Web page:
After two days with low catches, a new bad weather warning came through on the radio (Beaufort 8 ~9). Once again the spirits were shaken, and a new expression was printed on the faces of the crew members; a mixture of apprehension and concern. With the announcement of bad weather our only option was to drop anchor and face the storm; it was a rough night, with a lot of wind, bad seas and little sleep. The sound of waves crashing against the wooden hull gave us the impression that the boat was about to crack. In all this, small events occurred to lift our spirits. Sometimes an albatross flying so close that I could almost touch it, other times the illustrious presence of friendly dolphins. Sad moments, happy moments, that’s the life at sea.
Eventually, the storm lifted and as an old fishing saying goes; “After the storm comes the bonanza”. With the calming seas we found good fishing grounds and we started to fill the hold.
After several days with barely any sleep, and the last three days without drinkable water, we returned to port, which was for sure the best moment of the trip. There is nothing better than returning home to your family’s affection.
Albatross Task Force instructors have many responsibilities that include but are not-limited to working with fisheries. Of course, our main objective is seabird conservation and we do that by finding ways to work together with the fishers to reduce bycatch levels in the industry. This objective is facilitated through our educational and awareness workshops and continuous at-sea monitoring programmes.
Our responsibilities extend beyond fisheries and often deal with the social aspects of the community. We conduct school visits and educate school kids about seabird conservation and issues that revolve around nature conservation. We use these visits to encourage learners to start developing an early love for nature and species conservation. We believe that to win this fight for seabird conservation, we need to groom these young learners about mitigation measures in preparation for the future.
In addition, we teach them how to take care of the marine environment within which these seabirds forage. We also teach them how to handle stranded seabirds that may have been pushed onshore by strong winds and ferocious storms. To do that, we use visual demonstrations by way of cartoons to get the message across. In so doing, we are trying to convey to them that anyone can make a difference in protecting the natural environment while having fun.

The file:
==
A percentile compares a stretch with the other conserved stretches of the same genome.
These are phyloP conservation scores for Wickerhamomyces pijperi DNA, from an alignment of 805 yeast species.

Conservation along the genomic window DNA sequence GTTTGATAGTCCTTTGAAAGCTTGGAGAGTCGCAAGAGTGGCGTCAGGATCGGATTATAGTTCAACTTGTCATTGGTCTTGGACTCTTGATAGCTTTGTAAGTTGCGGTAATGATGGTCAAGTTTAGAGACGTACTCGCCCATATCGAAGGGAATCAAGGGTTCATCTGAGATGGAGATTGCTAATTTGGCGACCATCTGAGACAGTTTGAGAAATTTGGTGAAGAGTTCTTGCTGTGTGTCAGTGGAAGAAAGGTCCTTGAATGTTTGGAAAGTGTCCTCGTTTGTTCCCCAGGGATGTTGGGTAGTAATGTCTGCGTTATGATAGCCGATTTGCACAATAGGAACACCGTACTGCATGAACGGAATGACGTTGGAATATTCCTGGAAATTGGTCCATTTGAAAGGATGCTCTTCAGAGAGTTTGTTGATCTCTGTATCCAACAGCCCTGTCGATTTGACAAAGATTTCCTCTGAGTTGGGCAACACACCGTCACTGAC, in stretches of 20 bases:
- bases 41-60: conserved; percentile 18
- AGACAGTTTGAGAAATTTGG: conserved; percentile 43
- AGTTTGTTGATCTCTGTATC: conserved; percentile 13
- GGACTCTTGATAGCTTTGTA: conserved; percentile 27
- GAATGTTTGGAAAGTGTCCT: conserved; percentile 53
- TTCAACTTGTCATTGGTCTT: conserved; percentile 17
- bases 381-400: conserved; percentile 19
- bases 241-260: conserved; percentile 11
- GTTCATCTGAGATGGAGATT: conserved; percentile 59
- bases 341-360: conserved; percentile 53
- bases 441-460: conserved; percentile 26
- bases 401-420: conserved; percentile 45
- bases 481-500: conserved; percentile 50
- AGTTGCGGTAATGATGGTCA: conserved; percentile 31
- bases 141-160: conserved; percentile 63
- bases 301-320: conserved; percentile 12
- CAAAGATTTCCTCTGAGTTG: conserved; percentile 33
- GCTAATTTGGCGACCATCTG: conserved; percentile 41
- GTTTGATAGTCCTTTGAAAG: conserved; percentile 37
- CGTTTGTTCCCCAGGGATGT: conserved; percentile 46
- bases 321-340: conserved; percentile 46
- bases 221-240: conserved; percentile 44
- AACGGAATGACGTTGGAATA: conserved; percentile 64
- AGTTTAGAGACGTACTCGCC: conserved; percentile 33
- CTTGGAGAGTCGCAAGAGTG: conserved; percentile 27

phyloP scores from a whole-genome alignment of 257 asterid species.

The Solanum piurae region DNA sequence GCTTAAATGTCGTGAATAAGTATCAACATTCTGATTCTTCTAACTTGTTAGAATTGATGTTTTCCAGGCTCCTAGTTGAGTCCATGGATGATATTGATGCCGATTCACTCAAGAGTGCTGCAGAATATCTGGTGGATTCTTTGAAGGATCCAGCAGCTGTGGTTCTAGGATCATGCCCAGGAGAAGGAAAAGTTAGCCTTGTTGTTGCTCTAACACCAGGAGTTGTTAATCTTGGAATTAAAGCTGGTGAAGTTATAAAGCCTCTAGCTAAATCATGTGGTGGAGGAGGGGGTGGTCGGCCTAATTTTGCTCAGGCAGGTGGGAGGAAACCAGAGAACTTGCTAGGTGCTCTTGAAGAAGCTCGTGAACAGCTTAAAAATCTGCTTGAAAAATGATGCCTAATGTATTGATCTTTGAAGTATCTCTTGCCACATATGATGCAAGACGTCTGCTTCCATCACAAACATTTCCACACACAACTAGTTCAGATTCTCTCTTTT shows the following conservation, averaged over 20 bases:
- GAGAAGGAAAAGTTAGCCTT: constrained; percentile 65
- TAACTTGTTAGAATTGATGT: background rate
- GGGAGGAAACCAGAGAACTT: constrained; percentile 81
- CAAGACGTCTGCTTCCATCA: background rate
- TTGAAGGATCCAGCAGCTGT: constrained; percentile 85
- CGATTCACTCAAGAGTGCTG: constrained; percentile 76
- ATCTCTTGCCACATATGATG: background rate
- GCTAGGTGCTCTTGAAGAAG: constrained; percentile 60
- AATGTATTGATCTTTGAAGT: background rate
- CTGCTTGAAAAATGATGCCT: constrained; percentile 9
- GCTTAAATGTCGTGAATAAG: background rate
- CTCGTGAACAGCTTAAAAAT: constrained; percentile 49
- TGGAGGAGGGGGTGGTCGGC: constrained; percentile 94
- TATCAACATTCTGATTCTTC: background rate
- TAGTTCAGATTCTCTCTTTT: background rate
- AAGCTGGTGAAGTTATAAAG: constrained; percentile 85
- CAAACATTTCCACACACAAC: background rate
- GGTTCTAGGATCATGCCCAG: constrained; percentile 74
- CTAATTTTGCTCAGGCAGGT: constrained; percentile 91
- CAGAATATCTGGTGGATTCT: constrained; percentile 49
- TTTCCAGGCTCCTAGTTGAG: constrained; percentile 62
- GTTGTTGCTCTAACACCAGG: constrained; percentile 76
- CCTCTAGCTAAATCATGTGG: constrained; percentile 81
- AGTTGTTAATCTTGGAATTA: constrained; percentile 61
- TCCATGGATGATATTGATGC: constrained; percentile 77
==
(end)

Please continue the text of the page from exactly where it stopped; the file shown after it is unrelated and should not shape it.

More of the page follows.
In our respective communities, we encourage people to make an effort in keeping the environment clean. We educate them to use reusable-carrier bags rather than plastic ones when visiting beaches. These plastics contribute to marine pollution and we therefore explain the dangers of littering. The message we want to get across is that marine pollution is a real threat to seabirds as some species tend to ingest plastics and die as result. Apart from education and awareness, we work with other local NGOs towards the common objective which is to conserve the natural environment and its precious species.
Our underlying objective is to reduce seabird mortalities and promote seabird conservation amongst the fishermen and the entire public. We believe that this is possible but we also realise that the task at hand is not an easy one and it would take a collective effort from the fishing community and the entire public to achieve our goal.
Ross Wanless, South African regional co-ordinator for the Global Seabird Programme reports back from a seabird bycatch workshop in South Korea, with some promising developments:
Asian longline fleets account for ~90% of the fishing effort that overlaps with albatrosses. This meant that getting an Albatross Task Force instructor to work in their fleets has long been a priority for the Global Seabird Programme.
So, when Cleo Small (senior policy officer for the Global Seabird Programme and the RSPB) and I were invited to attend a workshop in South Korea to discuss seabird bycatch and conservation measures in the Indian Ocean Tuna Commission (IOTC), we knew the South Korean fishery was taking an important step.
Cleo and I had brought two huge bags stuffed with materials for display and equipment for demonstration purposes, and we made our way through the Busan metro early on Tuesday morning to ensure we had enough setup time. We couldn’t believe our eyes when we were ushered into the venue.
There were huge boxes with specially-made, branded meeting bags. There were tables with staff setting up printers and registration systems. We both gasped as we entered the hall and were confronted with rows of seats formally set out, a large screen for presentations, and a massive, full-colour banner along one wall announcing the workshop details.
Dr Zang Geun Kim and the National Fisheries Research and Development Institute were taking this very seriously. More was to come, including a TV crew from the biggest network in South Korea, who included a 10-second slot about the workshop on prime time news that night!
As the workshop got underway, we realised that some of the fishing skippers there didn’t fully understand what was on the cards. There was some robust discussion, including some where the simultaneous translation service was switched off so the South Korean attendees could discuss things amongst themselves. However, Dr Kim steered his way expertly through the meeting, and it ended with an amazing outcome.
There was general agreement that a research programme (onboard a longliner) into how South Korean vessels can adapt to the IOTC’s regulations to reduce seabird bycatch was needed. What’s more, our offer to assist in designing and implementing research was viewed as a positive thing.
This represents a seismic shift in our engagement with key Asian fishing nations, which has, until now, been mostly conversations across the table at international meetings. In a few weeks’ time we expect to hear back from the South Korean Ministry of Fisheries about their plans for working with us in 2013.